My Lord;—Although incessantly engaged in the affairs of a most mighty empire, I am, however, well aware that the concerns of an humble individual are not beneath your Excellency's notice.--I have, my lord, for many years carried on extensive concerns in Oude, and for the ensuing twelve months I reckon my exports from the Vizier's country will be at least fifteen lacks of rupees. On re-commencing my business, after à short absence in Europe, I find myself, however, reluctantly under the necessity of representing to the notice of your Excellency, a very vexatious and truly grievous hardship in the present mode of collecting the Company's Duties at their customhouses within the provinces.-By an express article of the commercial treaty, which I understand from the Vizier's government is still in force, the Nabob's Rowannah is therein laid down as the rule for the Company's custom-masters to levy the duties on exports from Oude: I am aware at the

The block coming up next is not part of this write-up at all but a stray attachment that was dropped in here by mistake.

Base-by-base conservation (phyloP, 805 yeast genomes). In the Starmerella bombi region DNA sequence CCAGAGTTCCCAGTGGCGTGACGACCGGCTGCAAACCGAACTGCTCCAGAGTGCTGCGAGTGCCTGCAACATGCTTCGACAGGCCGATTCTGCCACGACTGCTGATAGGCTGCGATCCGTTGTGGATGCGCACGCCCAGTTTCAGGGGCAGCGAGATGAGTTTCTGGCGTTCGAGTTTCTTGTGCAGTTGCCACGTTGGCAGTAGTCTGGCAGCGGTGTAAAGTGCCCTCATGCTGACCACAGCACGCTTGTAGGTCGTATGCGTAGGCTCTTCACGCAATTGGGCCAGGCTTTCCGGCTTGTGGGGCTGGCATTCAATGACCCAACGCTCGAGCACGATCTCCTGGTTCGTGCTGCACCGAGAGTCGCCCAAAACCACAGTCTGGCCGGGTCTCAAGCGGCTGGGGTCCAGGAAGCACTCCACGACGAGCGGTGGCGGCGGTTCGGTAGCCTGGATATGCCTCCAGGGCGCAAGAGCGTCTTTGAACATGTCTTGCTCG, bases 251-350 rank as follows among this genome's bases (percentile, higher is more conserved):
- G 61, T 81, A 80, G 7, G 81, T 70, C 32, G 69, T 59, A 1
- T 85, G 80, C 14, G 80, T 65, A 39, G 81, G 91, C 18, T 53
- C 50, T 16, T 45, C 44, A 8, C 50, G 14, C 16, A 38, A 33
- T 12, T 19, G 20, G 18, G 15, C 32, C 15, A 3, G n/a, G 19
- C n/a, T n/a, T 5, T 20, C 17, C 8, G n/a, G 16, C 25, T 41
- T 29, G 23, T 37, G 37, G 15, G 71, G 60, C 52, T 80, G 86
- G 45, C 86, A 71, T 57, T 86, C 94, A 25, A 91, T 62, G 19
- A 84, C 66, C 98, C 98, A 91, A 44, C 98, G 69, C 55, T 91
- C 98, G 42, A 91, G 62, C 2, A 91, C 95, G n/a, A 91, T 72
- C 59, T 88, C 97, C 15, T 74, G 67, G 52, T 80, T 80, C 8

same time, that in July last, government in its wisdom 'passed a regulation, which however has never been promulgated, empowering the custommasters to alter the old and to substitute a new mode of valuation. To this regulation it is my duty to yield submission; and it is the mode only of carrying the government regulations into execution of which I presume to complain to your Excellency.— Notwithstanding that I accompany my dispatches with the actual and bona fide prices of my exports: to these the custom-masters will pay no attention : they stop the boats, unpack as many bales as they choose; they carry a number of pieces of cloth from the boats to a distance, and atfix an exact and arbitrary undefined rate: in a word, my lord, it is left to the wisdom or caprice of their native - servants to affix what duty they choose upon articles on which government have defined no express rate of duty for their guidance. The hardship alone, my lord, of unpacking bales at three different custom-houses (and they are subject to it at Juanpore, Ghauzipore, and Patna) which are carefully made up in unfavourable weather, or, indeed, in any weather, is of itself a most serious eyil: but the consequent delays that must inevitably attend the new system, and the heavy arbitrary undefined valuation put upon property, (and moreover, my lord, one transaction forins no guide for me to go by, to prevent recurrences of these evils, for each valuation of the same sort of goods differs froin another) are drawbacks and impediments that no commerce can thrive under,